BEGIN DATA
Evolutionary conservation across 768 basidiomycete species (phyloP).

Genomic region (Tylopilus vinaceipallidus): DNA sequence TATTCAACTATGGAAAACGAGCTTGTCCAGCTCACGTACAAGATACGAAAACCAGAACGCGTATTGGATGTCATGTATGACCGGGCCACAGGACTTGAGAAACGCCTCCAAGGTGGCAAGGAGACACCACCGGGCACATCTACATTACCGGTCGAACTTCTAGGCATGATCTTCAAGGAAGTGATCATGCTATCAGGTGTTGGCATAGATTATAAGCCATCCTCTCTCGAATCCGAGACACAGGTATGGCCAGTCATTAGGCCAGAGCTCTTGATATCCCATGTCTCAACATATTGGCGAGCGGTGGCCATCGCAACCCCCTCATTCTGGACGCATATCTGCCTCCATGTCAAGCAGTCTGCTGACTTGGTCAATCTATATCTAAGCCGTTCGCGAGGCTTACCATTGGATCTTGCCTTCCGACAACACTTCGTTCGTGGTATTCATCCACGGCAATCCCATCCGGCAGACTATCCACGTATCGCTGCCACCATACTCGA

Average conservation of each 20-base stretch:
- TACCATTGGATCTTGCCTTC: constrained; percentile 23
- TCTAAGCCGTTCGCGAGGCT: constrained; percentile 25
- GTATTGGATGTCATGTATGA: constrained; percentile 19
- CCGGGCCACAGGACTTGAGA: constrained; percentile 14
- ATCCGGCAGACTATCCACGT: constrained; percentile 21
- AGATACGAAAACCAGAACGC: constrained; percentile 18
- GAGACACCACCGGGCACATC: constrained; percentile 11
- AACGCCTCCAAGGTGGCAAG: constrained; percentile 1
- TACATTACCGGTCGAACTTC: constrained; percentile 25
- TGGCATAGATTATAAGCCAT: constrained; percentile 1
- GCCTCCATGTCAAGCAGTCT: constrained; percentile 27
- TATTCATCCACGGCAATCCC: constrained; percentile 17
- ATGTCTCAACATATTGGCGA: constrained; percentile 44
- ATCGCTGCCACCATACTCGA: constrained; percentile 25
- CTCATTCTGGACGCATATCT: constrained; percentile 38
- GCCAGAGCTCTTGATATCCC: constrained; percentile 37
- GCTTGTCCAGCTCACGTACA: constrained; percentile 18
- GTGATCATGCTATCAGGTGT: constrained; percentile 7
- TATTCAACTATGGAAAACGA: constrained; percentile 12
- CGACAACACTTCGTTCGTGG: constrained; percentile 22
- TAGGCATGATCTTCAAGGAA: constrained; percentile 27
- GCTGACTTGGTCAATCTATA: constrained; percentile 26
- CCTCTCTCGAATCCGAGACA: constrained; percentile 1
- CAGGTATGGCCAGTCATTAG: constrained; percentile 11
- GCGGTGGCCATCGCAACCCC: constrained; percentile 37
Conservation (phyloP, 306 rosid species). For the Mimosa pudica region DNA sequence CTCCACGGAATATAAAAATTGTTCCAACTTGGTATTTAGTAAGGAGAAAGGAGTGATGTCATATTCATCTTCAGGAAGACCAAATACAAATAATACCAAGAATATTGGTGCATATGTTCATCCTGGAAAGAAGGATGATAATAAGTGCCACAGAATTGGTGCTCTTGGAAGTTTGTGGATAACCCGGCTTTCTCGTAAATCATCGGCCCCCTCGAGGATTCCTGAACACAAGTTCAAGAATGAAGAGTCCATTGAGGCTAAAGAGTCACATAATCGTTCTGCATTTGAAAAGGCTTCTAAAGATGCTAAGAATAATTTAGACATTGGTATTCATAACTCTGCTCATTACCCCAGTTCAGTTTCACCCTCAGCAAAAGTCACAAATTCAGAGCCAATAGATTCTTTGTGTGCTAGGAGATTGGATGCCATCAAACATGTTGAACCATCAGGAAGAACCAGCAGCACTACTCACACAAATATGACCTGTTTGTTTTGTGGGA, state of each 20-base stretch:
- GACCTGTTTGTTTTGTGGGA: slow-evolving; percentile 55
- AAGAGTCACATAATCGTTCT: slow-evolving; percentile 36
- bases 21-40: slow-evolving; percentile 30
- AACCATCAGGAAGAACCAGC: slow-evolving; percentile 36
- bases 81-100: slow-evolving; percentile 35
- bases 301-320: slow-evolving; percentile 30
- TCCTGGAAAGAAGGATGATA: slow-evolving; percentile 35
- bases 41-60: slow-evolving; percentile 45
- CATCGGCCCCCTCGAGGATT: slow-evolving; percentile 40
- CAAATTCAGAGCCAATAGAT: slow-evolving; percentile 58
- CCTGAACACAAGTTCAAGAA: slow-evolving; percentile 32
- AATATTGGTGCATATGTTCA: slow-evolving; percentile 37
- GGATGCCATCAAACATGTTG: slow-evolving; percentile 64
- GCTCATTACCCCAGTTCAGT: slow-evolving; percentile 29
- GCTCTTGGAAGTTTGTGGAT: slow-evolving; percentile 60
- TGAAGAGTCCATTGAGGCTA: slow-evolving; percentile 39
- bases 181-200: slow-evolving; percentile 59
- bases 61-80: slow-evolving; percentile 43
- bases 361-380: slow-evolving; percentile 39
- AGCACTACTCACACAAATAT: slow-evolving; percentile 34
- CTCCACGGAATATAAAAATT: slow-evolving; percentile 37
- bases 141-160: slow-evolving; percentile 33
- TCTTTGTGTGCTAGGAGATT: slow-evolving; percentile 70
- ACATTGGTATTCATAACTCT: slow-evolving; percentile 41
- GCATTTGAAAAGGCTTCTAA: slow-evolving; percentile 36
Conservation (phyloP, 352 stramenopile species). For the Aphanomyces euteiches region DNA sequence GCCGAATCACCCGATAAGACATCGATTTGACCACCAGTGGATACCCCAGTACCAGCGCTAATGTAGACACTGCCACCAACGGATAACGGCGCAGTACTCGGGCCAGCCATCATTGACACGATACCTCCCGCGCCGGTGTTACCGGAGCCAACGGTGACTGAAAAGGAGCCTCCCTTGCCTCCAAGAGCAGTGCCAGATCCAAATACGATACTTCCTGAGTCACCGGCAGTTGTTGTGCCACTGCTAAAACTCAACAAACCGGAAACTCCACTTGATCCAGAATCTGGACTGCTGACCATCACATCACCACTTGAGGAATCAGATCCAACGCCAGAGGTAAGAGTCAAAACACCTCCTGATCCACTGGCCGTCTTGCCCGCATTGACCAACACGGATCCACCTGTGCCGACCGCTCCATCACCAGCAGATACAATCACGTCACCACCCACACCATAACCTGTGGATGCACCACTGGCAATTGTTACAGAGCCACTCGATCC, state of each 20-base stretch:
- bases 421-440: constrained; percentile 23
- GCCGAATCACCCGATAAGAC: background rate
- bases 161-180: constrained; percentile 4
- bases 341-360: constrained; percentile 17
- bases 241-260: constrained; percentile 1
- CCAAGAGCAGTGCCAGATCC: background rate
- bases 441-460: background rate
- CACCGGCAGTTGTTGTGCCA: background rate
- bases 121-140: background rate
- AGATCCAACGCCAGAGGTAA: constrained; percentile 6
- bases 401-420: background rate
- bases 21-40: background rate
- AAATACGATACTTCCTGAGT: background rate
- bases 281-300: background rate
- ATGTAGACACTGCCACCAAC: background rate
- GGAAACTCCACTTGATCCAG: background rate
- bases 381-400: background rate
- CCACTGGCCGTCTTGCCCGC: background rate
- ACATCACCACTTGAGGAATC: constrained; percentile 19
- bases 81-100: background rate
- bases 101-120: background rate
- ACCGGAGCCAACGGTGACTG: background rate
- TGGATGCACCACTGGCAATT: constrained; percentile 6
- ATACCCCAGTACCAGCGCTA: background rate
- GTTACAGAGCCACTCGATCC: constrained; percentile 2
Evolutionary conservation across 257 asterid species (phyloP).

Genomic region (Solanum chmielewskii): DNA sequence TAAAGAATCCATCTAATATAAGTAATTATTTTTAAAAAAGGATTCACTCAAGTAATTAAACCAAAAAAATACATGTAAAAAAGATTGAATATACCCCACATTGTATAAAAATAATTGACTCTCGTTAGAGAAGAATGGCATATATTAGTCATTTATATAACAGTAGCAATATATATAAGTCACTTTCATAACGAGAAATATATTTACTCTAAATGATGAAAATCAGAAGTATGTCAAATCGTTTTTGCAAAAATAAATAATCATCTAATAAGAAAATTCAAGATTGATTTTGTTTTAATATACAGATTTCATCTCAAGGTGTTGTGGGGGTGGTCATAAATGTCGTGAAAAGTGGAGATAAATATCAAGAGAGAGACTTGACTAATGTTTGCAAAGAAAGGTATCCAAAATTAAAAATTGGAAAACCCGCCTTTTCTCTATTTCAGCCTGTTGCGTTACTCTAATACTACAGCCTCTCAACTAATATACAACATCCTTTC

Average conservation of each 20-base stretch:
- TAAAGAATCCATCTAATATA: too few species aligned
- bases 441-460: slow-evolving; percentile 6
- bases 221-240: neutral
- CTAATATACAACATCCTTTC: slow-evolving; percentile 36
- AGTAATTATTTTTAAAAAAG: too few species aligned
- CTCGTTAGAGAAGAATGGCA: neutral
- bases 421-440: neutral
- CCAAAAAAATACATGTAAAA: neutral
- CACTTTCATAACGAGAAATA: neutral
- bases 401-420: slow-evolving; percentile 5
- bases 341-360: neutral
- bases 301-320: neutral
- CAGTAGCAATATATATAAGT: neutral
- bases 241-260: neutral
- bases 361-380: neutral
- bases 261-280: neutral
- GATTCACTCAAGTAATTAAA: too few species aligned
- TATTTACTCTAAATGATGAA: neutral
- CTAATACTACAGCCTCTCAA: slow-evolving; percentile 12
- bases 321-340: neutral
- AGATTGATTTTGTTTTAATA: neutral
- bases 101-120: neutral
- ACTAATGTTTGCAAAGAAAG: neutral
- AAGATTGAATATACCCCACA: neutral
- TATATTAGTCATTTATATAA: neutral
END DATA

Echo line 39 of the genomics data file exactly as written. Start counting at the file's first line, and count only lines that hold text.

- CAAATTCAGAGCCAATAGAT: slow-evolving; percentile 58